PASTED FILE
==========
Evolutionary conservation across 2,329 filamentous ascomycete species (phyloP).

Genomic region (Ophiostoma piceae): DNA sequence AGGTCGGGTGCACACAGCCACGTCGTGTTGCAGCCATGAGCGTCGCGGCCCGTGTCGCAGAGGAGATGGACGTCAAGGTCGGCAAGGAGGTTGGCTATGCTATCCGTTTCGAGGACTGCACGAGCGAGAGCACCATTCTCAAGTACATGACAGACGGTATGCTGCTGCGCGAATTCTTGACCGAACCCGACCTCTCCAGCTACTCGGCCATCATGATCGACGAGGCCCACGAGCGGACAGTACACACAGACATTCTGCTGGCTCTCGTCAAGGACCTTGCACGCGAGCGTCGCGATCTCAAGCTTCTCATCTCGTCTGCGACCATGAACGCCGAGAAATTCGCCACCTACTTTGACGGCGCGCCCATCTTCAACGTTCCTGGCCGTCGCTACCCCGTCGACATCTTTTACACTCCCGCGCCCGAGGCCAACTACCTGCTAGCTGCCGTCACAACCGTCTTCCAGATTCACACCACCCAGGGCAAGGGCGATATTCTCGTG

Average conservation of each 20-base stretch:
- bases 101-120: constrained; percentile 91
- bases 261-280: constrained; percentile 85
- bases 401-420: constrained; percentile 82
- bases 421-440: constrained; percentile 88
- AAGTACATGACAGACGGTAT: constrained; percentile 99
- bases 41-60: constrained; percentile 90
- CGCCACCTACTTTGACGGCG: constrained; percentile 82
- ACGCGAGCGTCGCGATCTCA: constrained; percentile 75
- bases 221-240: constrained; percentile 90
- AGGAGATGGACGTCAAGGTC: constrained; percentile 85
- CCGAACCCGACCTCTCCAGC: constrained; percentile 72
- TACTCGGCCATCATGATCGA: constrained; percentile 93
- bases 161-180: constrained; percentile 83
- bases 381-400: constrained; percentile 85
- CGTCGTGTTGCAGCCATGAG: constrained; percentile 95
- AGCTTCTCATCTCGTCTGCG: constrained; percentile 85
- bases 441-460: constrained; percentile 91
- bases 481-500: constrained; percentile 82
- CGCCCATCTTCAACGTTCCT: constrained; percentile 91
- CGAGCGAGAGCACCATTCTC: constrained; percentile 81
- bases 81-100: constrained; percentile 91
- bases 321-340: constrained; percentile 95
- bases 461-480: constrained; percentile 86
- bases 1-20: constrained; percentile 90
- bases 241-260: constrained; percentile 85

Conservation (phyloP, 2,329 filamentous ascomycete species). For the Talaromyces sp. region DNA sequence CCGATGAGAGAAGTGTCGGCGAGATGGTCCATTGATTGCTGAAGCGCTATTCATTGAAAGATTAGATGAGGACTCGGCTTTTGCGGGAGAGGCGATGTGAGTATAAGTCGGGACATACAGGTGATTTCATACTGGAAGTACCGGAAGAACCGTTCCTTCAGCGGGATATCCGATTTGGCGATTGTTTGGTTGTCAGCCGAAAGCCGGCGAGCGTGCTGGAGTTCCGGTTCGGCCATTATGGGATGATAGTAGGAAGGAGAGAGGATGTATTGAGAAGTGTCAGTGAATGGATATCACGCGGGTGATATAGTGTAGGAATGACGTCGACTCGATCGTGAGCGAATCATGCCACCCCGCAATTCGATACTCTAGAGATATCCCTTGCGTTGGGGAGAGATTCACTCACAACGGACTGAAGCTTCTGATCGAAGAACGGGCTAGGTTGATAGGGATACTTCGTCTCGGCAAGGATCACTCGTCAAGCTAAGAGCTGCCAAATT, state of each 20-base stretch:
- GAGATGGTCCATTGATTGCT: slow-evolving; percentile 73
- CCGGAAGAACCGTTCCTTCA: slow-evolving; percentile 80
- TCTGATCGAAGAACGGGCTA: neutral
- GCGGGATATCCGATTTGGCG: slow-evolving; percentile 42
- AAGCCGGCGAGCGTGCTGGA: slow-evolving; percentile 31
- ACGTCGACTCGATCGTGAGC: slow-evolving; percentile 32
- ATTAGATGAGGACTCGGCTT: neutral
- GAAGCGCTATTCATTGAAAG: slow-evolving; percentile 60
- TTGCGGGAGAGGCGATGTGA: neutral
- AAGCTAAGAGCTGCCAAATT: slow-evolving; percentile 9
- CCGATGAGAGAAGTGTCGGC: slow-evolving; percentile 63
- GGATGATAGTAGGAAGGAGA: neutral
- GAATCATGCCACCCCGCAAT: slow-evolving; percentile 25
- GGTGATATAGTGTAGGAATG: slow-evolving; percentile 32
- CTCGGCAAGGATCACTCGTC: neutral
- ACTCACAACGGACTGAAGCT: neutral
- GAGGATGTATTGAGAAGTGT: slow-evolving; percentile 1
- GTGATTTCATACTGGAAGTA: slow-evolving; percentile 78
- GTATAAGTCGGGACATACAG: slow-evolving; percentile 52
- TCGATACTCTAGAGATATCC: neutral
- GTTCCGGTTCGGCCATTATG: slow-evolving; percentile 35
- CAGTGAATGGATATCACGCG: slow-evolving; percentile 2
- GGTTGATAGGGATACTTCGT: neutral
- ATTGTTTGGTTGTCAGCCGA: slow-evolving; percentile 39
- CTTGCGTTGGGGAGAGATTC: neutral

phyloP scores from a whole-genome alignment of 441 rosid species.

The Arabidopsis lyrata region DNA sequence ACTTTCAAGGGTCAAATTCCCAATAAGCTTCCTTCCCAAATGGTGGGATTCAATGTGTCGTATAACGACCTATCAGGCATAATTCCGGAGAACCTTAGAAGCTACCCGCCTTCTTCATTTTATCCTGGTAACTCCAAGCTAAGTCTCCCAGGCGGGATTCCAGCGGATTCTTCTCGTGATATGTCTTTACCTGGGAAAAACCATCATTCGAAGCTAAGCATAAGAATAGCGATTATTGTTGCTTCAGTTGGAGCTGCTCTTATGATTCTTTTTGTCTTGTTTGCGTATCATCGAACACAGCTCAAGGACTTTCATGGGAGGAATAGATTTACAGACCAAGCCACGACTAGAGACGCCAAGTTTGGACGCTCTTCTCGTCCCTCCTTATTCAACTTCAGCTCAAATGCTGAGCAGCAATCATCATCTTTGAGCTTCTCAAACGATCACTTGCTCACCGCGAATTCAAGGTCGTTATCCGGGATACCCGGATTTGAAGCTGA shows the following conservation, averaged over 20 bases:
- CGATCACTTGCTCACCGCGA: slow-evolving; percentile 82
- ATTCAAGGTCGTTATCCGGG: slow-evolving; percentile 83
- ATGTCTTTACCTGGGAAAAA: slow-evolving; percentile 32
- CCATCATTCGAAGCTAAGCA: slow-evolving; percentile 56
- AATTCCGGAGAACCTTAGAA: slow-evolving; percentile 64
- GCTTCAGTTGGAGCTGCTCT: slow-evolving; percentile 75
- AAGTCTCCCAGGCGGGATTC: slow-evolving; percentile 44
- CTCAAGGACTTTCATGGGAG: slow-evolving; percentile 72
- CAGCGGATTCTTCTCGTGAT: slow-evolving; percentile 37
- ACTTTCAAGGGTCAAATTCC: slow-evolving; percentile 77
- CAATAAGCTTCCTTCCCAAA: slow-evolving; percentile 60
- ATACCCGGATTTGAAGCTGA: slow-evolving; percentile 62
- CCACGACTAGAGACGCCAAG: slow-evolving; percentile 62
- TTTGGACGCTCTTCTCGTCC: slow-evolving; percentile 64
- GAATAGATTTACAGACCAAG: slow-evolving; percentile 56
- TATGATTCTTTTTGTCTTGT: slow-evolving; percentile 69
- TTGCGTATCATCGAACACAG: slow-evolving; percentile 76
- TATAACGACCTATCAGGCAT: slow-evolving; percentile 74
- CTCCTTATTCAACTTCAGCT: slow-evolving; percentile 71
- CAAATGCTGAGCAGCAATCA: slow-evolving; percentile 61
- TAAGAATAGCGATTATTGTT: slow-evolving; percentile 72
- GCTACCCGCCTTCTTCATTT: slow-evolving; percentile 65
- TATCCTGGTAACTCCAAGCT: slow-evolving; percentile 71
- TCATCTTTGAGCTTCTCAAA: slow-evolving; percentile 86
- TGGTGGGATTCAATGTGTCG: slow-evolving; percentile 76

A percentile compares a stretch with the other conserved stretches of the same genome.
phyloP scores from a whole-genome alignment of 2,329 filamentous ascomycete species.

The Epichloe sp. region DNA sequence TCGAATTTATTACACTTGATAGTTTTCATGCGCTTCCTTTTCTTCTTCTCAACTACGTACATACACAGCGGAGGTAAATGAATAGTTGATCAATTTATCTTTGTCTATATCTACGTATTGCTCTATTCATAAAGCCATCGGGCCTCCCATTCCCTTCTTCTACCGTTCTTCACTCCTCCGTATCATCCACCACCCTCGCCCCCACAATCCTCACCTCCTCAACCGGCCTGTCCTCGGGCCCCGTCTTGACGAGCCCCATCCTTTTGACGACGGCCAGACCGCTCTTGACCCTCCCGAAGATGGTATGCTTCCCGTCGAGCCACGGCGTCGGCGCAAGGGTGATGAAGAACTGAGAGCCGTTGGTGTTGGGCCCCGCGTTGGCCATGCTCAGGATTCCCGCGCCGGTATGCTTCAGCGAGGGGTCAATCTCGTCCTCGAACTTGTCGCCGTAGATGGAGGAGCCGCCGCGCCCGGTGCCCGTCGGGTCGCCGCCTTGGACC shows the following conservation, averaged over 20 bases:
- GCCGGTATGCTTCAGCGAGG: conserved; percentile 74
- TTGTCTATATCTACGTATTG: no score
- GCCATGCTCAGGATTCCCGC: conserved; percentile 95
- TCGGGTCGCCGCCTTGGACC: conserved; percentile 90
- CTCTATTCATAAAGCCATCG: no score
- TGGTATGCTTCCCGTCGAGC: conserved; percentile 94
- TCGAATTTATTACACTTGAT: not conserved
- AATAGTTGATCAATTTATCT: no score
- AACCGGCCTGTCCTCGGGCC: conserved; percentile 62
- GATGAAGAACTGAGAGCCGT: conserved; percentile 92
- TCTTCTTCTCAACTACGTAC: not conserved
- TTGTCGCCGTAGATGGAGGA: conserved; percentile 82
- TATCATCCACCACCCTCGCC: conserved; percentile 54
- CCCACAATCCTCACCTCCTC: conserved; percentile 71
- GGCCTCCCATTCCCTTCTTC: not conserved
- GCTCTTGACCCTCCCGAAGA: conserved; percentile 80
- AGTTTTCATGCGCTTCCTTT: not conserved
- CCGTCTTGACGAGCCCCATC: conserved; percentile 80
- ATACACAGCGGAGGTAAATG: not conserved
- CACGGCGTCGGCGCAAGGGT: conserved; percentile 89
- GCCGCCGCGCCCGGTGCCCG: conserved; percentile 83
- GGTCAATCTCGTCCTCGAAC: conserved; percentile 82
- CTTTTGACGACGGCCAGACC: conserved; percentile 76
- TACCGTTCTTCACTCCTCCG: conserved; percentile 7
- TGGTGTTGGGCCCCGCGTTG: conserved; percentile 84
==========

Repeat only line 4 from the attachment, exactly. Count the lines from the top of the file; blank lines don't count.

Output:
- bases 101-120: constrained; percentile 91